For months, the senior surviving leaders of the Khmer Rouge have been tried for crimes against humanity, war crimes and genocide in Cambodia by a United-Nations-backed international tribunal that was established in 2006. Over half a decade later, and at a cost of an estimated $200 million, the court has prosecuted only one individual, Kaing Guek Eav, known as Duch, who presided over the execution of more than 16,000 in Cambodia’s most infamous prison. On Feb. 3, the tribunal extended his sentencing to life in prison. In spite of this ruling, the court is on the verge of collapse because of corruption and a lack of political will by the government to proceed beyond the trials of only the highest ranking surviving leaders of the Khmer Rouge. This is heartbreaking. I asked my mother how she felt about this: she responded, almost tearfully, that this in and of itself could never take back her suffering. Many Cambodians I have spoken with in the course of photographing this project have echoed this sentiment. But I am convinced that justice and healing must emerge from the collective will of my people.

Pete Pin is a Cambodian-American documentary photographer based in Brooklyn, N.Y. He was a Fellow at the Magnum Foundation Emergency Fund, which supported the Bronx portion of his long-term project on the Cambodian diaspora. More of his work can be seen here.

Related Topics: , , , , , ,

Latest Posts

2014.  Gaza.  Palestine.  Schoolchildren head to class at the Sobhi Abu Karsh School in the Shujai'iya neighborhood. Operation Protective Edge lasted from 8 July 2014 – 26 August 2014, killing 2,189 Palestinians of which 1,486 are believed to be civilians. 66 Israeli soldiers and 6 civilians were killed.  It's estimated that 4,564 rockets were fired at Israel by Palestinian militants.

Inside Gaza with Photographer Peter van Agtmael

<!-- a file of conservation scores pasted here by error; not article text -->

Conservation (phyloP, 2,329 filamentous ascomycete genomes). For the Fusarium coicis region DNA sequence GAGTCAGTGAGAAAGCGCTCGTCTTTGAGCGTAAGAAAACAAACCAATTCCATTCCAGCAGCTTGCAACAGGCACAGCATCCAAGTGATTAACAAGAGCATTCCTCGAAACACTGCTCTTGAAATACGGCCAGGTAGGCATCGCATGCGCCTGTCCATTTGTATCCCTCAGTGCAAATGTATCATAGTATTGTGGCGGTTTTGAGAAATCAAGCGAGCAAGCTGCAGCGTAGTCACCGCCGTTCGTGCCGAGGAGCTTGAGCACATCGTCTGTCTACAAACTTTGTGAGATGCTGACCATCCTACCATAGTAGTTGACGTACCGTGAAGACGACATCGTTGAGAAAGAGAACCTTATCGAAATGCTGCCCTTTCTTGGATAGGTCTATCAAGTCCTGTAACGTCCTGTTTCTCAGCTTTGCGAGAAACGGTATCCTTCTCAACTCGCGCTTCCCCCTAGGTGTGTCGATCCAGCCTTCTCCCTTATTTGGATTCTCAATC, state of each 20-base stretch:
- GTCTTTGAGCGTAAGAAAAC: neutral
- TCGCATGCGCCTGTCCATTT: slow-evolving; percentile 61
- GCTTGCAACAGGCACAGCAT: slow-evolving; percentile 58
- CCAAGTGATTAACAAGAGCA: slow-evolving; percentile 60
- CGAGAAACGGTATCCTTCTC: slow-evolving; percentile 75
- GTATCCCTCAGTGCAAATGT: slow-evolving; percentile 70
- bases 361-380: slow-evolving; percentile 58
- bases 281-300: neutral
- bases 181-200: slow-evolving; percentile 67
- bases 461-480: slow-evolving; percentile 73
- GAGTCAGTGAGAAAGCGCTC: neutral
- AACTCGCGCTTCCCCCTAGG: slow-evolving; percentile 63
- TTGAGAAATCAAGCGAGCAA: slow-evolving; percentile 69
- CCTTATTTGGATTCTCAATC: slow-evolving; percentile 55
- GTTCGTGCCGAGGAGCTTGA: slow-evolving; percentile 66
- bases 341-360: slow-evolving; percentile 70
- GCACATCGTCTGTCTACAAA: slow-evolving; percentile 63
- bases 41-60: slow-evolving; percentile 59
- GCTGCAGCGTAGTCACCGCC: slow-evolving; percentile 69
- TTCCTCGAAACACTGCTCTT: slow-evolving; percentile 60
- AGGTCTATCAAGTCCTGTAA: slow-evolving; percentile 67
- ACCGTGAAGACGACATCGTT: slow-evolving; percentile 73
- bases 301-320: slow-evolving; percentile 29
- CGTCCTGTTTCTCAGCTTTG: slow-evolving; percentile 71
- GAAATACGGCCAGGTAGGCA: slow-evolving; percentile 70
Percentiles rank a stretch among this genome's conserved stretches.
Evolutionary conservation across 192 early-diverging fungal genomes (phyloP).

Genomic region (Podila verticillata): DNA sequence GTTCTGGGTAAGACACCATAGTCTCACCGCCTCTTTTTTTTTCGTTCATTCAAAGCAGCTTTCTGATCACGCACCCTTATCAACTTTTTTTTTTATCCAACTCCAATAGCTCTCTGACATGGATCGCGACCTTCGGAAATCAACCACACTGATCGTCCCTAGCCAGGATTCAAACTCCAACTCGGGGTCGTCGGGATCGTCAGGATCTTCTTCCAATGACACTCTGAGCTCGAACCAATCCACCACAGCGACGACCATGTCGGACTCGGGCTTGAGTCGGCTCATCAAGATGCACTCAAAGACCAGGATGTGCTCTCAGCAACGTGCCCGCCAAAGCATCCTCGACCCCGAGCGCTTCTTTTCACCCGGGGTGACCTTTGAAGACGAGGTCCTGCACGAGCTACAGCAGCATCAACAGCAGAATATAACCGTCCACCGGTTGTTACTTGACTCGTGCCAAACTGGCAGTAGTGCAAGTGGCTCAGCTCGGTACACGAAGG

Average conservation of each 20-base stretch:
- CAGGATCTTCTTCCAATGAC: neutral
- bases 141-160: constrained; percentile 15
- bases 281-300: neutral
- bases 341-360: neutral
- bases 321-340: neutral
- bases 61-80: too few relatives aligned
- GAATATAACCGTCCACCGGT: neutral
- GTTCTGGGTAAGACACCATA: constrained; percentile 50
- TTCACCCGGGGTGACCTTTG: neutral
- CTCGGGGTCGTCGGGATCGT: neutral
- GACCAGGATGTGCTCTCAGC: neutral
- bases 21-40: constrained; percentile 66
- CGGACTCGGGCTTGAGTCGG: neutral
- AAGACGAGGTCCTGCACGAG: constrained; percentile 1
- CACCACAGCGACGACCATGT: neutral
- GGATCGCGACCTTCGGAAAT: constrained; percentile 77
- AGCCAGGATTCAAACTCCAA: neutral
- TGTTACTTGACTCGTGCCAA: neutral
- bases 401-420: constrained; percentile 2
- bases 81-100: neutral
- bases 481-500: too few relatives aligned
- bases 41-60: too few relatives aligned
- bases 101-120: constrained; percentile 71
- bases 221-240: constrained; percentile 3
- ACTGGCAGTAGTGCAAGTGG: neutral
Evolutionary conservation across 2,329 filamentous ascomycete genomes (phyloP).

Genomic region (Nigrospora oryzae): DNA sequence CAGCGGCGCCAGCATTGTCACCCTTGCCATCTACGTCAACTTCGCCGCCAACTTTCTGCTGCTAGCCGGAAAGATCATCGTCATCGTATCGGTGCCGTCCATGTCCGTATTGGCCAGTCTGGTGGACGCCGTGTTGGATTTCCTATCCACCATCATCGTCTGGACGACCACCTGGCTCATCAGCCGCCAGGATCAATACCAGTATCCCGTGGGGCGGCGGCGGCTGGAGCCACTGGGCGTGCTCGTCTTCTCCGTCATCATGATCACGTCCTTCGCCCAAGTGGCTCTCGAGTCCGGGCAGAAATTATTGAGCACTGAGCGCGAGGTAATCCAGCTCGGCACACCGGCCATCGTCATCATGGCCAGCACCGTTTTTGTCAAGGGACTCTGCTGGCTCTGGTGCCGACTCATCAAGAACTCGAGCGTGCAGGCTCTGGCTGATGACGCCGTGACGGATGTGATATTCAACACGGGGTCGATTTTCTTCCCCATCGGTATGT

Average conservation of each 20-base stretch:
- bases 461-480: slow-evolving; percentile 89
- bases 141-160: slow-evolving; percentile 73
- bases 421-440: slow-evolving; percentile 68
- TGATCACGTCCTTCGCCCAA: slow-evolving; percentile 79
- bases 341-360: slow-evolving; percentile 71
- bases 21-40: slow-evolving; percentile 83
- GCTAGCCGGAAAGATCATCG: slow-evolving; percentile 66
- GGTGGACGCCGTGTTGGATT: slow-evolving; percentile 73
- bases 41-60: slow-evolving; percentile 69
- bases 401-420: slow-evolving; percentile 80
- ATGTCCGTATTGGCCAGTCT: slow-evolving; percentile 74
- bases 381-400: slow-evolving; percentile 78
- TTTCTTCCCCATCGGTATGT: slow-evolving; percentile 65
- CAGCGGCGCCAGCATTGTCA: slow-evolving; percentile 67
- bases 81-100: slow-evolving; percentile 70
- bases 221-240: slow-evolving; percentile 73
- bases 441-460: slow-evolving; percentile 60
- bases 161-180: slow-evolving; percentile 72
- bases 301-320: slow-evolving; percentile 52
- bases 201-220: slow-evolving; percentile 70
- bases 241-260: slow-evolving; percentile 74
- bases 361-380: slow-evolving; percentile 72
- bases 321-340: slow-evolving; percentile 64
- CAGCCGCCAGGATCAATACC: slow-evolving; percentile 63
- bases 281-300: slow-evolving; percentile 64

What photographer Peter van Agtmael encountered in Gaza changed the way he worked.

Read More
WASTELAND PERMITTED USE: This image may be downloaded or is otherwise provided at no charge for one-time use for coverage or promotion of National Geographic magazine dated December 2014 and exclusively in conjunction thereof.  No copying, distribution or archiving permitted.  Sublicensing, sale or resale is prohibited.     REQUIRED CREDIT AND CAPTION: All image uses must bear the copyright notice and be properly credited to the relevant photographer, as shown in this metadata, and must be accompanied by a caption, which makes reference to NGM.  Any uses in which the image appears without proper copyright notice, photographer credit and a caption referencing NGM are subject to paid licensing.        Mandatory usage requirements: (Please note: you may select 5 branded images for online use and 3 images for print/unbranded)1. Include mandatory photo credit with each image2. Show the December cover of National Geographic somewhere in the post (credit: National Geographic) unless using only one image3. Provide a prominent link to: http://ngm.nationalgeographic.com/2014/12/superfund/voosen-textat the top of your piece, ahead of the photos 4. Mention that the images are from "the December issue of National Geographic magazine” GOWANUS CANALNew York, New YorkPollutants: polycyclic aromatic hydrocarbons, polychlorinated biphenyls (PCBs), mercury, lead, copperYear listed: 2010Carved from a tidal estuary 160 years ago, the Gowanus Canal is Brooklyn’s industrial artery—and a deeply polluted waterway. Even so, it’s frequented by herons, seagulls, crabs, and canoeists. Defying local fears of economic stigma, the EPA listed the canal as a Superfund site in 2010. It hopes to start dredging contaminated mud in 2016.

Photojournalism Daily: Nov. 24, 2014

Mideast Israel Palestinians

The Best Pictures of the Week: Nov. 14 – Nov. 21

Follow

Get every new post delivered to your Inbox.

Join 19,240 other followers